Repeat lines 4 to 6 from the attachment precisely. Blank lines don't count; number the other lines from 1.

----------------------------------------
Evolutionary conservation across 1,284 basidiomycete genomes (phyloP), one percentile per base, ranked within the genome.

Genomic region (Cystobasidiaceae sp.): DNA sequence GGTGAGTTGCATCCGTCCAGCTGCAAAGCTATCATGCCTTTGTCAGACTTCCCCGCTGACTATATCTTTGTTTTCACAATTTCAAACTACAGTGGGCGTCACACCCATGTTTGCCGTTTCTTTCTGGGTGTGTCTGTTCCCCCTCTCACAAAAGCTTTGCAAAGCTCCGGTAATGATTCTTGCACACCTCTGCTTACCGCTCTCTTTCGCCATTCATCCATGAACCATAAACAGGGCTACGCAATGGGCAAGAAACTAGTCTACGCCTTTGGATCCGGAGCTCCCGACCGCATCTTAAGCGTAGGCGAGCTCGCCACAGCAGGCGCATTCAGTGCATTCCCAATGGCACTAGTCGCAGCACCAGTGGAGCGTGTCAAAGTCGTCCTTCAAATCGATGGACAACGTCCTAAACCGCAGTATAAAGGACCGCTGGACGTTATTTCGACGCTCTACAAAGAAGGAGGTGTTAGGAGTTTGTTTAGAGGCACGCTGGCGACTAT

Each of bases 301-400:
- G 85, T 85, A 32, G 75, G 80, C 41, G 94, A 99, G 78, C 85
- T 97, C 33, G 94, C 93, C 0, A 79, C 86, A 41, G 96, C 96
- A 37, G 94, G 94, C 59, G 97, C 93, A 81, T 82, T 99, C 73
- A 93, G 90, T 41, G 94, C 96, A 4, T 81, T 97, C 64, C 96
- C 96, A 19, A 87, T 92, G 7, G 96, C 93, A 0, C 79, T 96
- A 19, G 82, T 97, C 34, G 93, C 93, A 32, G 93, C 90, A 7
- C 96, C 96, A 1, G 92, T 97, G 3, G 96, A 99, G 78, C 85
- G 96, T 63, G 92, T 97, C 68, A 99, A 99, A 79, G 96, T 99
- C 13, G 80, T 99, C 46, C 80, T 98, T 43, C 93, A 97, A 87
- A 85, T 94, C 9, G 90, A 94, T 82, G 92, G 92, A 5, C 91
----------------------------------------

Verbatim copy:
- G 85, T 85, A 32, G 75, G 80, C 41, G 94, A 99, G 78, C 85
- T 97, C 33, G 94, C 93, C 0, A 79, C 86, A 41, G 96, C 96
- A 37, G 94, G 94, C 59, G 97, C 93, A 81, T 82, T 99, C 73